Elevation of de novo ceramide synthesis in tumor masses and the role of microsomal dihydroceramide synthase

Koyanagi Satoru, Minoru Kuga, Shinji Soeda, Yoshiko Hosoda, Tsutomu Yokomatsu, Hiroaki Takechi, Takeshi Akiyama, Shiroshi Shibuya, Hiroshi Shimeno

Research output: Contribution to journalArticle

26 Citations (Scopus)

Abstract

Ceramide is formed through sphingomyelin hydrolysis or de novo synthesis and may play a key role in cell growth, differentiation and apoptosis. To clarify which pathway tumor cells use to form ceramide and how its formation is regulated, we determined the levels of dihydroceramide and ceramide in mice inoculated with Sarcoma 180, B16 melanoma or Lewis lung carcinoma cells. The levels in these tumor masses were very high compared to those in other healthy tissues. The high levels were significantly reduced by a single administration of the dihydroceramide synthase inhibitor fumonisin B1, but not by a sphingomyelinase inhibitor, sphingomyelin analog-1 (SMA-1), suggesting that the tumor cells have a very effective means of synthesizing dihydroceramide and ceramide. To investigate the characteristics of dihydroceramide synthase, we prepared microsomes from Sarcoma 180 tumor masses and healthy mouse liver cells, and compared their catalytic activities on dihydroceramide formation. A kinetic analysis using sphinganine and palmitoyl CoA as substrates revealed that the enzyme present in the tumor formed dihydroceramide 3 times more efficiently than that in healthy liver cells. Partial purification of dihydroceramide synthase from bovine liver microsomes revealed that the enzyme was present in healthy tissues as a 333 kDa form constructed of 47 kDa subunit proteins. However, gel filtration of the enzyme solubilized from the Sarcoma 180 tumor masses demonstrated that its molecular weight was 1,300 kDa. These results suggest that malignant transformation causes the cell to produce a form of dihydroceramide synthase with a larger than normal molecular mass; the increased molecular mass may account for the enzyme's increased catalytic efficiency.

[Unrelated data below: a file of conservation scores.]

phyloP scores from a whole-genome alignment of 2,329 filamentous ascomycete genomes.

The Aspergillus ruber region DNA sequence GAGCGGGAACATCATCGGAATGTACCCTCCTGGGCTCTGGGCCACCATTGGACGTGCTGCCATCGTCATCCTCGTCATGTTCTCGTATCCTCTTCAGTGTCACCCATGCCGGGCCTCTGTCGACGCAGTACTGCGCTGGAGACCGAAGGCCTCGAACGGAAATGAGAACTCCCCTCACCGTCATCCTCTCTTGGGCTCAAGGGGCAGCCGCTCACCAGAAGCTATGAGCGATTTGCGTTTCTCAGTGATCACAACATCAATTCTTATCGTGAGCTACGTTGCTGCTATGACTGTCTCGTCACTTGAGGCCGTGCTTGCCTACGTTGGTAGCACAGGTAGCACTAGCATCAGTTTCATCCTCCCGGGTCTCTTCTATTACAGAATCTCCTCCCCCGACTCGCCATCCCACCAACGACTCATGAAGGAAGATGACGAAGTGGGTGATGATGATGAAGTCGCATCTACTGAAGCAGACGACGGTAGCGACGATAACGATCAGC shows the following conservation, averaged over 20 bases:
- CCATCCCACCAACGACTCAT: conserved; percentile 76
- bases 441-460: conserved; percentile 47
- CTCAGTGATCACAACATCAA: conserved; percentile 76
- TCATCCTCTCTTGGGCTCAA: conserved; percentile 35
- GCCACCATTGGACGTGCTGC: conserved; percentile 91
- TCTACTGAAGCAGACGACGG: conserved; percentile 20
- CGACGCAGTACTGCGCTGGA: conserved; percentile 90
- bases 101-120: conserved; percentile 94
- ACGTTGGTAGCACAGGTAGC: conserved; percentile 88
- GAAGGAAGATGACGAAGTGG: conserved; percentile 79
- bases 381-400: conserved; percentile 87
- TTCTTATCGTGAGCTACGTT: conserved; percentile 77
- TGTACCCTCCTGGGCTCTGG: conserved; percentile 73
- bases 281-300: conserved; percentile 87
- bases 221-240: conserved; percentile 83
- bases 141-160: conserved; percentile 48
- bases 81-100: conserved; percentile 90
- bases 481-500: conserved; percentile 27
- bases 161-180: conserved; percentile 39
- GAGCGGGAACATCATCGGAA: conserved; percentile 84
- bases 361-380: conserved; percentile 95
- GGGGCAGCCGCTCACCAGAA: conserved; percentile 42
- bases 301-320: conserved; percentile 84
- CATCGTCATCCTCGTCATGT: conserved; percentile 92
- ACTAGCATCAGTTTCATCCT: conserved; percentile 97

Original languageEnglish
Pages (from-to)1-6
Number of pages6
JournalInternational Journal of Cancer
Volume105
Issue number1
DOIs
Publication statusPublished - May 20 2003
Externally publishedYes

Fingerprint

Ceramides
Sarcoma 180
Neoplasms
Sphingomyelins
Enzymes
Palmitoyl Coenzyme A
Lewis Lung Carcinoma
Sphingomyelin Phosphodiesterase
Experimental Melanomas
Liver
Protein Subunits
Liver Microsomes
Microsomes
Gel Chromatography
dihydroceramide synthase
Cell Differentiation
Hydrolysis
Molecular Weight
Apoptosis
dihydroceramide

All Science Journal Classification (ASJC) codes

  • Cancer Research
  • Oncology

Cite this

Elevation of de novo ceramide synthesis in tumor masses and the role of microsomal dihydroceramide synthase. / Satoru, Koyanagi; Kuga, Minoru; Soeda, Shinji; Hosoda, Yoshiko; Yokomatsu, Tsutomu; Takechi, Hiroaki; Akiyama, Takeshi; Shibuya, Shiroshi; Shimeno, Hiroshi.

In: International Journal of Cancer, Vol. 105, No. 1, 20.05.2003, p. 1-6.

Research output: Contribution to journalArticle

Satoru, K, Kuga, M, Soeda, S, Hosoda, Y, Yokomatsu, T, Takechi, H, Akiyama, T, Shibuya, S & Shimeno, H 2003, 'Elevation of de novo ceramide synthesis in tumor masses and the role of microsomal dihydroceramide synthase', International Journal of Cancer, vol. 105, no. 1, pp. 1-6. https://doi.org/10.1002/ijc.11024
Satoru, Koyanagi ; Kuga, Minoru ; Soeda, Shinji ; Hosoda, Yoshiko ; Yokomatsu, Tsutomu ; Takechi, Hiroaki ; Akiyama, Takeshi ; Shibuya, Shiroshi ; Shimeno, Hiroshi. / Elevation of de novo ceramide synthesis in tumor masses and the role of microsomal dihydroceramide synthase. In: International Journal of Cancer. 2003 ; Vol. 105, No. 1. pp. 1-6.
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